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It's official: Layton backs 50%-plus-one rule for Quebec secession

A crowd of Yes supporters wave Quebec flags at a Montreal rally during a live television address by Prime Minister Jean Chretien on Oct. 25, 1995.

Paul Chiasson/The Canadian Press

NDP Leader Jack Layton is once again stating that a straight majority would be enough for Quebec to legally secede from Canada in the event of a third referendum on sovereignty.

"What constitutes a majority is 50 per cent plus one," Mr. Layton said after announcing his shadow cabinet on Thursday. "That's been crystal clear for five years as the official policy of our party."

At a caucus meeting on Tuesday, however, Mr. Layton repeatedly obfuscated on the matter as he refused to spell out the policy the NDP adopted in 2005, called the Sherbrooke declaration. Instead, Mr. Layton hid behind a landmark Supreme Court ruling in 1998 that said that Quebec could secede from Canada as long as a clear majority of Quebeckers responded to a clear question in a referendum.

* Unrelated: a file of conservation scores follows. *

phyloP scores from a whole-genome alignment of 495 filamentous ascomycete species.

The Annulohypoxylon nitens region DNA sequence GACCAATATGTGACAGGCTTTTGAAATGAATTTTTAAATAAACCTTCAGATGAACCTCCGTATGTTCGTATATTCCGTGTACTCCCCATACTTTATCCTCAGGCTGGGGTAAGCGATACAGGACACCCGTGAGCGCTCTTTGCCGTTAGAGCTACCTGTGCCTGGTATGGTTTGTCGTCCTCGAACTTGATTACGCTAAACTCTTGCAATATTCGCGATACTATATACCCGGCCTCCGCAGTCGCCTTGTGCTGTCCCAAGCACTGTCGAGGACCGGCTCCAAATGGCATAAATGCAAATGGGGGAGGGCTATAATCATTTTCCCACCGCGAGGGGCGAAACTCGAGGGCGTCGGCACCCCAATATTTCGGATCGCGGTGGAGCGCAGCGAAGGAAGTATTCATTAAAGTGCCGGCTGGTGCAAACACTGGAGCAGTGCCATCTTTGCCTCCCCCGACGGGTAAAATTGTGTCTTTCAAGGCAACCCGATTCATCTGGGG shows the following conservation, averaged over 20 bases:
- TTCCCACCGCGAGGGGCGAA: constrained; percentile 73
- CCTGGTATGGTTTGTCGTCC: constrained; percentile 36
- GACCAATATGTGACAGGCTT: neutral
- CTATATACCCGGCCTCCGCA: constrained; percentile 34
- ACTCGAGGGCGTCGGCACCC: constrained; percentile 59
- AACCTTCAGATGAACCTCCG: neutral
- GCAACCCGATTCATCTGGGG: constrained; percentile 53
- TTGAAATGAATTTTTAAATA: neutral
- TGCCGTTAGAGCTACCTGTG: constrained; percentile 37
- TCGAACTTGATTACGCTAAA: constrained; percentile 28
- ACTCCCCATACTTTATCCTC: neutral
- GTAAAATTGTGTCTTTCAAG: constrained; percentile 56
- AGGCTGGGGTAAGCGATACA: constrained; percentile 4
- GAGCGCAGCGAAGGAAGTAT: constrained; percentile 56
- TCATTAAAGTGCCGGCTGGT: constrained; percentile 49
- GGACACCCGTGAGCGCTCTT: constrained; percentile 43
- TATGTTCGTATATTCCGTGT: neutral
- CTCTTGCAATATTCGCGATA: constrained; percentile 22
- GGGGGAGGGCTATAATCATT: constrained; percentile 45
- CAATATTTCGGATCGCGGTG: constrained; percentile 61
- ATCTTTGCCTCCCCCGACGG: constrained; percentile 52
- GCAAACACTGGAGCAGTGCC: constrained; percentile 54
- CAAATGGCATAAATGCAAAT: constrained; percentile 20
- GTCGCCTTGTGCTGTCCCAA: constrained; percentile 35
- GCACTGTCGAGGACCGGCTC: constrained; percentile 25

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"We believe that the decision made by the Supreme Court and accepted by both sides that talks about an important majority, ... we can be moving ahead with that framework," Mr. Layton said at caucus.

However, that ruling led to vastly differing positions on both sides of the constitutional divide. Sovereigntists claimed victory by stating that a unilateral declaration of independence could flow from a referendum organized under provincial laws, with a straight majority as the threshold.

In Ottawa, however, Jean Chrétien's government used the Supreme Court ruling to pass the Clarity Act, stating that a larger majority would be needed to force the federal government to undertake negotiations with the provincial government.

The NDP, which now has a Quebec caucus representing more than half of its seats in the House of Commons, came under pressure this week from the National Assembly, which stands behind the 50-per-cent-plus-one rule.

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About the Author
Parliamentary reporter

Daniel Leblanc studied political science at the University of Ottawa and journalism at Carleton University. He became a full-time reporter in 1998, first at the Ottawa Citizen and then in the Ottawa bureau of The Globe and Mail. More

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